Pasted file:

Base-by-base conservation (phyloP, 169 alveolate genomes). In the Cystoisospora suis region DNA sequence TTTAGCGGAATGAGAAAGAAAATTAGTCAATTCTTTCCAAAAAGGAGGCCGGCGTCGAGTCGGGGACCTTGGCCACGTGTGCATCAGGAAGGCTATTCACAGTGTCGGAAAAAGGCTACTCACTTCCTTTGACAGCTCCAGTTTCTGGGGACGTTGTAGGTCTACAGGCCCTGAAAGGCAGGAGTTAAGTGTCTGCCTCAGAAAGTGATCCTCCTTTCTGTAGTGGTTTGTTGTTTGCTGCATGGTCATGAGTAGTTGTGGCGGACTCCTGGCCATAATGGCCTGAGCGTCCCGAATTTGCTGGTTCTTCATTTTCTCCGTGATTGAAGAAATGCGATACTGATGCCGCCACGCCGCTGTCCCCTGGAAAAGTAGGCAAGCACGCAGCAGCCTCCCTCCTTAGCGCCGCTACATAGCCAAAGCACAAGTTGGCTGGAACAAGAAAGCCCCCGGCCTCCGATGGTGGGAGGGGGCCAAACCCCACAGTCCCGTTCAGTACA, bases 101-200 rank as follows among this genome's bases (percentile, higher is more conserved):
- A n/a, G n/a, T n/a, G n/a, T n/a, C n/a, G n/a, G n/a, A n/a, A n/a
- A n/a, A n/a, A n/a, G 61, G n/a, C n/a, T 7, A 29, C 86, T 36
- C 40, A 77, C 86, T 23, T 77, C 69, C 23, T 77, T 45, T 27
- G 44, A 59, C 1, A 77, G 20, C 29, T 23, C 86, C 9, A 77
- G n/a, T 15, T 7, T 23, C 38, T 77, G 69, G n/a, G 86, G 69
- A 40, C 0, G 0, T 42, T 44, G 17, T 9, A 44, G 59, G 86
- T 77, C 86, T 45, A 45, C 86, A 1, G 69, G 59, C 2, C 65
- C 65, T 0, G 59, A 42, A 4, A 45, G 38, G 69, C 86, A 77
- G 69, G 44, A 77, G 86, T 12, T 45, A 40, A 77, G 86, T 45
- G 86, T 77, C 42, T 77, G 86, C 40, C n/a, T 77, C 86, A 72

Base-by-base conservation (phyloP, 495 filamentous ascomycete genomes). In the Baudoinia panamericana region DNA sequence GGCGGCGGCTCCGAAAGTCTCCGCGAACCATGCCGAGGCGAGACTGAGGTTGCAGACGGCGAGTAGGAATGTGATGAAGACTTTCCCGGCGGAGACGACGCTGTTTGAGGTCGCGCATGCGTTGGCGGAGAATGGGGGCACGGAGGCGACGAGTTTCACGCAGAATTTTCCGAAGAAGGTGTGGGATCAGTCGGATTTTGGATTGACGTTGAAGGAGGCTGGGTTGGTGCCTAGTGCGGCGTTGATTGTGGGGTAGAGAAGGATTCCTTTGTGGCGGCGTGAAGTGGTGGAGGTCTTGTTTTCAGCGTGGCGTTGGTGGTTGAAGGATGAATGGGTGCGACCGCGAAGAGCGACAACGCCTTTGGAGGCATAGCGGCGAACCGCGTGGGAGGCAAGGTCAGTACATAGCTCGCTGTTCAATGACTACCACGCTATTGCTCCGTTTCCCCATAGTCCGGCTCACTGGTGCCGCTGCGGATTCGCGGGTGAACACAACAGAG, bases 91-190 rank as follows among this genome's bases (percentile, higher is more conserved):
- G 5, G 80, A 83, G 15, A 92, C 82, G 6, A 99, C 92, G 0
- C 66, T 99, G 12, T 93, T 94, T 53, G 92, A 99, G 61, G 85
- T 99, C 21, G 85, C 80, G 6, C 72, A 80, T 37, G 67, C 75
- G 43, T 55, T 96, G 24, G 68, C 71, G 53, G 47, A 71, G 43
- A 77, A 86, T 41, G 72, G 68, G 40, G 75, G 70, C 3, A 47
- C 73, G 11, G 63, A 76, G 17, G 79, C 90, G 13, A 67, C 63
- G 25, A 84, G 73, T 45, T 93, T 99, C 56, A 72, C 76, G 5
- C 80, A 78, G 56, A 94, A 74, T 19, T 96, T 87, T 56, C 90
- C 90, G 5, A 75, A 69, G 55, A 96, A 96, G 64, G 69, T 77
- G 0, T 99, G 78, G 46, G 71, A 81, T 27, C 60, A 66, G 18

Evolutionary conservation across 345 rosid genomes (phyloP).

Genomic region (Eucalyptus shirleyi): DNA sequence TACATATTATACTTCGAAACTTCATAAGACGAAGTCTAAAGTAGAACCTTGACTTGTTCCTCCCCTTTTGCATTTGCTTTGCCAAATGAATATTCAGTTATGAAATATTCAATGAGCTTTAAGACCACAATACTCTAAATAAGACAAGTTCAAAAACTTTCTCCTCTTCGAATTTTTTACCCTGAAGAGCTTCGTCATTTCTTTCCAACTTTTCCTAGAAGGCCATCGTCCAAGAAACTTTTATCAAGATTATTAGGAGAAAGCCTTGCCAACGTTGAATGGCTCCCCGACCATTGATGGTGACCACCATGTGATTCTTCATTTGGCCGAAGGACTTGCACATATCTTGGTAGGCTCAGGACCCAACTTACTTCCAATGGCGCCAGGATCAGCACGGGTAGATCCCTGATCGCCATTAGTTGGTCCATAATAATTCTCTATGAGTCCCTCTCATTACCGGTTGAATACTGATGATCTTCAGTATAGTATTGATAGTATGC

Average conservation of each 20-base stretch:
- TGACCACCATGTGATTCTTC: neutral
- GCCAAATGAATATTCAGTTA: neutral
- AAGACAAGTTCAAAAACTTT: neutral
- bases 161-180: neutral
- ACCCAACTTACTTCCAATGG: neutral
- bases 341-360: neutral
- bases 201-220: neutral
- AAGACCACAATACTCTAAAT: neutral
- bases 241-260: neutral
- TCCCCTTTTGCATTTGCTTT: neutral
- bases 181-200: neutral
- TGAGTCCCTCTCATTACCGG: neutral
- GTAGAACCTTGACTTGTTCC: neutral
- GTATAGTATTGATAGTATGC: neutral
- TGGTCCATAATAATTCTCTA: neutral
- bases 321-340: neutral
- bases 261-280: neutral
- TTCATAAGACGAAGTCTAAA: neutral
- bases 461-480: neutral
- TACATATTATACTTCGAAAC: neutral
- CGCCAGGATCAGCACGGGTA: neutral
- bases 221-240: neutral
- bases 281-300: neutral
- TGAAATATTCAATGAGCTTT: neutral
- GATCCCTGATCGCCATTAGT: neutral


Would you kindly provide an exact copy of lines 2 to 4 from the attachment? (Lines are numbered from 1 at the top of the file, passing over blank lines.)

- A n/a, G n/a, T n/a, G n/a, T n/a, C n/a, G n/a, G n/a, A n/a, A n/a
- A n/a, A n/a, A n/a, G 61, G n/a, C n/a, T 7, A 29, C 86, T 36
- C 40, A 77, C 86, T 23, T 77, C 69, C 23, T 77, T 45, T 27